Tuesday, September 4, 2007

Changes Made

The odd track out on Music for a New Society, Changes Made was added at the insistence of John Cale's record label, Ze. (Sez he: "... That shouldn't be there.") Given that Cale had founded said label (with his manager Jane Friedman) as Spy Records three years previously, it must have been an irritating turn of events. Also at Ze's request, he recorded a rather dire-sounding promo video that was never released.

One reason it doesn't fit is that it's the only song that features a band. The vocal and production do seem to fit with the New Society sessions, but otherwise the song would fit well onto Honi Soit. Musically, it's a syncopated major-key new wave skronk-and-squawk session (with three separate and extremely tasty guitar tones). The vocal is a typical Honi Soit/New Society vocal in that, due to odd pauses here and there, you can't tell whether he's making up the lyrics on the spot. It's an impassioned vocal but nevertheless fits well into the pop framework. The sole concession to noise and atonality on the track is the squealing viola that comes in at the 2:15 mark and stays for the duration of the track. (Oh, and listen to his vocal babbling on the fadeout - it's one of the most amusing moments in the catalog.)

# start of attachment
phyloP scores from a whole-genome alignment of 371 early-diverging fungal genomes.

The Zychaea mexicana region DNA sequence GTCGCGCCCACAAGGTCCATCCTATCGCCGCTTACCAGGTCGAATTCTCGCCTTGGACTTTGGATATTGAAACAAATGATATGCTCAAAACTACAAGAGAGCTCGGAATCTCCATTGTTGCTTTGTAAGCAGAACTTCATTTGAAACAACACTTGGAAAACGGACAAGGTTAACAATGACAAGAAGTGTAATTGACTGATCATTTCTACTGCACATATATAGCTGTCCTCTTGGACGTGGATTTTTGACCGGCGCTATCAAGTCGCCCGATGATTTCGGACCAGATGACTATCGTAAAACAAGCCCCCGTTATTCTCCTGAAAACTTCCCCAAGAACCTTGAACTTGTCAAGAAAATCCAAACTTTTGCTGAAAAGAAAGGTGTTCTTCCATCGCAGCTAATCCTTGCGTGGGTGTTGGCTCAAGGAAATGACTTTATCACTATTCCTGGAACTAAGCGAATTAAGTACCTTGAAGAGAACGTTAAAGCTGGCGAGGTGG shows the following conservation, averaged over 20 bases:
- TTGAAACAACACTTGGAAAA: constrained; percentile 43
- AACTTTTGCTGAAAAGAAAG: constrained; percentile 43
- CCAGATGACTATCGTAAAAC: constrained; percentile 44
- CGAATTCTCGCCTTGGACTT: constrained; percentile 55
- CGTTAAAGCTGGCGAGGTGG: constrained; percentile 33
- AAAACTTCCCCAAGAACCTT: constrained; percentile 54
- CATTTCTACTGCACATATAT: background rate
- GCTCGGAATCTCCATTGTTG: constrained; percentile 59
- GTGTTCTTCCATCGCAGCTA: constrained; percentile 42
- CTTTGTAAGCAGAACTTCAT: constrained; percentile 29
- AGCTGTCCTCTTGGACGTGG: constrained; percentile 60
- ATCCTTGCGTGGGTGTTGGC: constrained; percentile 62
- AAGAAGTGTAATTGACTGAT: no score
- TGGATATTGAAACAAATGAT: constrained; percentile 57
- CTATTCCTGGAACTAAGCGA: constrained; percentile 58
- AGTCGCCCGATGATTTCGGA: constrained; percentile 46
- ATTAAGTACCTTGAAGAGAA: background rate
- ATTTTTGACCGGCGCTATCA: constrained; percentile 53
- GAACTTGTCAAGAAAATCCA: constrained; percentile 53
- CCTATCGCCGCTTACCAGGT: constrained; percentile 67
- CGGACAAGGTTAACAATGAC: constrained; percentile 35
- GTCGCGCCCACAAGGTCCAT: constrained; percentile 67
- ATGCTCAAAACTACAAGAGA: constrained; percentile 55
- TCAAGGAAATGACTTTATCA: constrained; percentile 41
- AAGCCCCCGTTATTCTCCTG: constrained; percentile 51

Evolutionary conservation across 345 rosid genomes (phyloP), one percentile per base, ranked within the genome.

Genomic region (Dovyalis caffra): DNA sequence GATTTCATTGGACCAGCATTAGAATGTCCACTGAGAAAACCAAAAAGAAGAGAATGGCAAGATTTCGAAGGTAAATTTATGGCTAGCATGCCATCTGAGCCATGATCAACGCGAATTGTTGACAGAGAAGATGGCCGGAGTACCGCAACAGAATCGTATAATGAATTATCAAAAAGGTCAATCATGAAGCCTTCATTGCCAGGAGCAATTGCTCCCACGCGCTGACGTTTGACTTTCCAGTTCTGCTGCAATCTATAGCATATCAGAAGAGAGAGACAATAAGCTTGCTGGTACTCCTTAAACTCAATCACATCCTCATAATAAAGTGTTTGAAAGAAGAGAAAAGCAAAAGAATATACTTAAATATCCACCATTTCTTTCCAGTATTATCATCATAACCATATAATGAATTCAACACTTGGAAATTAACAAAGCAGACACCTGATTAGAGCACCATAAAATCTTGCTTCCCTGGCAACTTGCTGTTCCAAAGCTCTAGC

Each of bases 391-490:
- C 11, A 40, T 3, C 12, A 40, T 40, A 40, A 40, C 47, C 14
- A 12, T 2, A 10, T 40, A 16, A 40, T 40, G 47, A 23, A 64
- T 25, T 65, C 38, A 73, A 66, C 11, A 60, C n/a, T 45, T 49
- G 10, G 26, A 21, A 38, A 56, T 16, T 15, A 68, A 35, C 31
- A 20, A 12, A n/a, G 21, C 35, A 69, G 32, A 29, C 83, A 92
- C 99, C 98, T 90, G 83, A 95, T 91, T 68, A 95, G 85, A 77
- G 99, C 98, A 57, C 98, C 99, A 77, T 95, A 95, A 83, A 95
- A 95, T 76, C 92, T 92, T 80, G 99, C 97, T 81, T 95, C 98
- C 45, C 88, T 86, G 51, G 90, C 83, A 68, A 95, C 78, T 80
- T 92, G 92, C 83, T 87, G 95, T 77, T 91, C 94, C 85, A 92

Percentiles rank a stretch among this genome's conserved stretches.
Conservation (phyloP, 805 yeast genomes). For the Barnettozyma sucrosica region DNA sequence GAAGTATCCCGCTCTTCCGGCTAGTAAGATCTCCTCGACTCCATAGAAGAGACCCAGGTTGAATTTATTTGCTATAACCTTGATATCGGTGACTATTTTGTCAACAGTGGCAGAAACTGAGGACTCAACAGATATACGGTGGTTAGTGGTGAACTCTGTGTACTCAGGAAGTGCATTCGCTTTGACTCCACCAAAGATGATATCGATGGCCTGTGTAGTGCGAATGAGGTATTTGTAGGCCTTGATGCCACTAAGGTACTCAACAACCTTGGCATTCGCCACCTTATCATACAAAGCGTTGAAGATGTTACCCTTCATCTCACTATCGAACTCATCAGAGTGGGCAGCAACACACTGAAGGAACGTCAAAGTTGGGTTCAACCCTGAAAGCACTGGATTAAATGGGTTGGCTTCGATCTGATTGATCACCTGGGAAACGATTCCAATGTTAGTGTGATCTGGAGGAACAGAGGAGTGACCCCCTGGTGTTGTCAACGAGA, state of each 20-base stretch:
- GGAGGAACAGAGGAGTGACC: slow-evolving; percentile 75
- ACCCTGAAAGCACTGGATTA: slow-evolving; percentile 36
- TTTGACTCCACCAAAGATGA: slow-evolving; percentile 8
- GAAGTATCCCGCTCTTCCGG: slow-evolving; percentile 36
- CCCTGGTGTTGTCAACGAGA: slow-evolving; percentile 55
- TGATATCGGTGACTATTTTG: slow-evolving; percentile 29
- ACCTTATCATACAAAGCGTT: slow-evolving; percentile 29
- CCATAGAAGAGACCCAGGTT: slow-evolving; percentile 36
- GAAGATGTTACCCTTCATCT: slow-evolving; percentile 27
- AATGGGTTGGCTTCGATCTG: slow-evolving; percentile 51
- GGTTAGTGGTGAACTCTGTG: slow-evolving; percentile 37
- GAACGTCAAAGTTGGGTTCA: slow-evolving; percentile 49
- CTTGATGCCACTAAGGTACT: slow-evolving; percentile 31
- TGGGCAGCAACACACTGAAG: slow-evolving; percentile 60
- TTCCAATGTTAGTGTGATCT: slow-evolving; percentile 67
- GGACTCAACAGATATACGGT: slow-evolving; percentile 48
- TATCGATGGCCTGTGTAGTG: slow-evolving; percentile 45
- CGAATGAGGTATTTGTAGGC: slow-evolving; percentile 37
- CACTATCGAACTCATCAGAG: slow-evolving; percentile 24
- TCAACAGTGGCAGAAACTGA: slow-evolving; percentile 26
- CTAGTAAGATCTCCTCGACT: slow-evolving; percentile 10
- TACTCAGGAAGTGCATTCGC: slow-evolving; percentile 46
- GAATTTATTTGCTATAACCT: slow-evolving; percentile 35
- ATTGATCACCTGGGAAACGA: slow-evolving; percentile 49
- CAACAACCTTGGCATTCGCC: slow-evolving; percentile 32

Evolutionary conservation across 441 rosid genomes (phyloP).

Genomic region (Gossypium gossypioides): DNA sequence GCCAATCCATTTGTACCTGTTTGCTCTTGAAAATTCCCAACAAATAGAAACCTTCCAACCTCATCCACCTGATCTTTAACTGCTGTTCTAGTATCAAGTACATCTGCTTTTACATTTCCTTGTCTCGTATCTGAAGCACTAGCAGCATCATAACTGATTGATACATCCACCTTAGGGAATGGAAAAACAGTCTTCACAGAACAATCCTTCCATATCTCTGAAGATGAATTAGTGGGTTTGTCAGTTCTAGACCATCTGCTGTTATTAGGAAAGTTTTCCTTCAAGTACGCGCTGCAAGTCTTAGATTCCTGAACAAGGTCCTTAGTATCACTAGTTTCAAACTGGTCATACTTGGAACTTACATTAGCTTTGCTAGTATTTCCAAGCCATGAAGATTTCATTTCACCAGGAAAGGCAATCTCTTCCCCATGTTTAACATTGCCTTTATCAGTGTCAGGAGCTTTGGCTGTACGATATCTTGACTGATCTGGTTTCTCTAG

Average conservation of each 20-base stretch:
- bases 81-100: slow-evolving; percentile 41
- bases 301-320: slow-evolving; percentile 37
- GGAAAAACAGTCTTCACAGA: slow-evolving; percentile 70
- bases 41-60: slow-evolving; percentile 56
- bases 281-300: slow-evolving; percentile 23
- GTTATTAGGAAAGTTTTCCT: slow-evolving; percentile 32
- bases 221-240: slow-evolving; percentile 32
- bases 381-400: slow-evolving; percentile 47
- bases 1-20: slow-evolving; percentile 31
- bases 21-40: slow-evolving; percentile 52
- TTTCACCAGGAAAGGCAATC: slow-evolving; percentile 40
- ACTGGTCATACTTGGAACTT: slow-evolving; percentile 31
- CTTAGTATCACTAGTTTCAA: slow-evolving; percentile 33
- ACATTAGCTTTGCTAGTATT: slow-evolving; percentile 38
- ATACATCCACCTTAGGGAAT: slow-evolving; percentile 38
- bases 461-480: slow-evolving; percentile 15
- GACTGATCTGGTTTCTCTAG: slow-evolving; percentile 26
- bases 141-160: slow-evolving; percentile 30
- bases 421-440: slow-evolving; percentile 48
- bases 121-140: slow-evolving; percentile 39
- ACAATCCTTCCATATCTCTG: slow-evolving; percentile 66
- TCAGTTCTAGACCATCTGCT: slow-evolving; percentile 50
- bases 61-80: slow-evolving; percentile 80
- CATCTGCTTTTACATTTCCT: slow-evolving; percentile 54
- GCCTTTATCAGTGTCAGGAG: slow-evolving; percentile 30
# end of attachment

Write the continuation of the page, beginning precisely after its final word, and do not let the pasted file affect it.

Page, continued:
The other reason it doesn't fit: its topic and emotions don't seem to fit the album at all. At first blush, it seems a straightforward ultimatum for personal change: "there's gonna be some changes made 'round here." Whether he's talking to himself, a friend or a lover isn't made explicit. The middle eight injects a bizarre metaphor by seemingly referencing the Children's Caravan - or was he thinking of the Children's Crusade? In either case, I have no idea whatsoever what that's about.

It's an outlier on the album, to be sure, and it shouldn't fit between the devastated "Chinese Envoy" and the gutting Beethoven pastiche "Damn Life." But it rather does, or at least doesn't stick out too much. I doubt that its addition forced a superior song off the album, as the only known outtake is "In the Library Of Force." In any case, I don't begrudge the song its place on the final album. It provides a moment of light and energy that the album needs.

(Listen to a sample here, if you're so inclined.)

1 comment:

Anonymous said...

Oddly, I find that this song is the one that perfects the whole album. Somehow it's placing, though absurd, seems to completely typify and complete the album when listened to all the way through, as well as summing up Cale's entire oeuvre, if that word is permitted. That's what I think anyway keep up the good work with this blog; it's really interesting!